In Bayesian statistics, parameters that we have thus far considered constant can be thought of as random variables. Let’s consider 10 tosses of a coin picked at random from a bag that contains one fair coin, one coin that lands heads with chance 0.2, and two that land heads with chance 0.9. What is the expected number of heads?

If we knew which coin we were tossing, we would know the expected number of heads.

If we were tossing the coin that lands heads with chance 0.2, then the expected number of heads would be \(10 \times 0.2 = 2\).

If we were tossing the fair coin then the expected number of heads would be \(5\).

If we were tossing a coin that lands heads with chance 0.9 then the expected number of heads would be \(9\).

This is our signal to condition on which coin we got. The expected number of heads is the weighted average of the conditional expectations above.

This is the weighted average of the conditional expectations given which coin was selected, where the weights are the chances of selecting the coins.

## 5.6.3. Catching Misprints#

The number of misprints in a document about to be printed is a random variable \(N\) that has a Poisson \((5)\) distribution. Each misprint is caught before printing with chance \(0.95\) independently of all other misprints. What is the expected number of misprints that are caught before printing?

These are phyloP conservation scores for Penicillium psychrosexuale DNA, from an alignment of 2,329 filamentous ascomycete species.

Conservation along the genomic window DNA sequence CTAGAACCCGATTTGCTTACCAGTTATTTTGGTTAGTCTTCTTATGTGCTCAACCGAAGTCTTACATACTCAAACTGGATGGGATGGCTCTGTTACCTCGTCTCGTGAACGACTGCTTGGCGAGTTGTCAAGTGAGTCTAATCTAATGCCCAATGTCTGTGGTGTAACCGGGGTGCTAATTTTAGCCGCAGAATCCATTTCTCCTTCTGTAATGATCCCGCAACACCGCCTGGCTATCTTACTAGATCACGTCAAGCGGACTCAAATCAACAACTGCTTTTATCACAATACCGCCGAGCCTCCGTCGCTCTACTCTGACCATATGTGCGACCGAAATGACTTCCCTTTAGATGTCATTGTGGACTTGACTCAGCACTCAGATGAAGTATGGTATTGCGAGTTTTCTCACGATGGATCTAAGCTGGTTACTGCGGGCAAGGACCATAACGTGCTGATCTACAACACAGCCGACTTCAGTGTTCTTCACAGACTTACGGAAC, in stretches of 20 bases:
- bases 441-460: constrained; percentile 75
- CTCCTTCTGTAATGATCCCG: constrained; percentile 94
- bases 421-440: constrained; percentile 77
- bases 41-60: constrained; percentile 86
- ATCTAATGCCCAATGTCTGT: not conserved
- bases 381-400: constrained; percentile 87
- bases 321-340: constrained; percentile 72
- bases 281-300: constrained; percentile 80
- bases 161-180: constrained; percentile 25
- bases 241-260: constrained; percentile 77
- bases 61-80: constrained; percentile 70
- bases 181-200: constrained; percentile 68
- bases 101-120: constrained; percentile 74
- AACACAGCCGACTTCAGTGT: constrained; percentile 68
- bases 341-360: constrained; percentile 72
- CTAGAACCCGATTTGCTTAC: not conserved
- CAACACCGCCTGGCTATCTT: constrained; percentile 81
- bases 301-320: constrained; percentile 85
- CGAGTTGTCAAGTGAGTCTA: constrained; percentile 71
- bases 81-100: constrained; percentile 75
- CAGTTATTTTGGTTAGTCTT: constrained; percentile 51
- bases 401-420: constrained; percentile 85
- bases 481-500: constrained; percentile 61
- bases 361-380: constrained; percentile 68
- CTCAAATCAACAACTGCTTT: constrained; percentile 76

Let \(M\) be the number of misprints that are caught before printing.

As a starting point, suppose we happen to know that the number of misprints \(N\) has the value 8. Then the number of misprints that are caught has the binomial distribution with parameters \(n = 8\) and \(p = 0.95\). So \(E(M \mid N = 8) = 8 \times 0.95\).

In general, suppose we are given that the total number of misprints is \(N = n\) for some fixed positive number \(n\). Conditional on the event \(N=n\), the distribution of \(M\) is binomial \((n, 0.95)\), and therefore \(E(M \mid N = n) = n \times 0.95\).

The result is true also for \(n = 0\). If there are no misprints, then no misprints will be caught.

So for each possible value \(n\) of the number of misprints \(N\), we have \(E(M \mid N=n) = 0.95n\). By our rule for finding expectations by conditioning,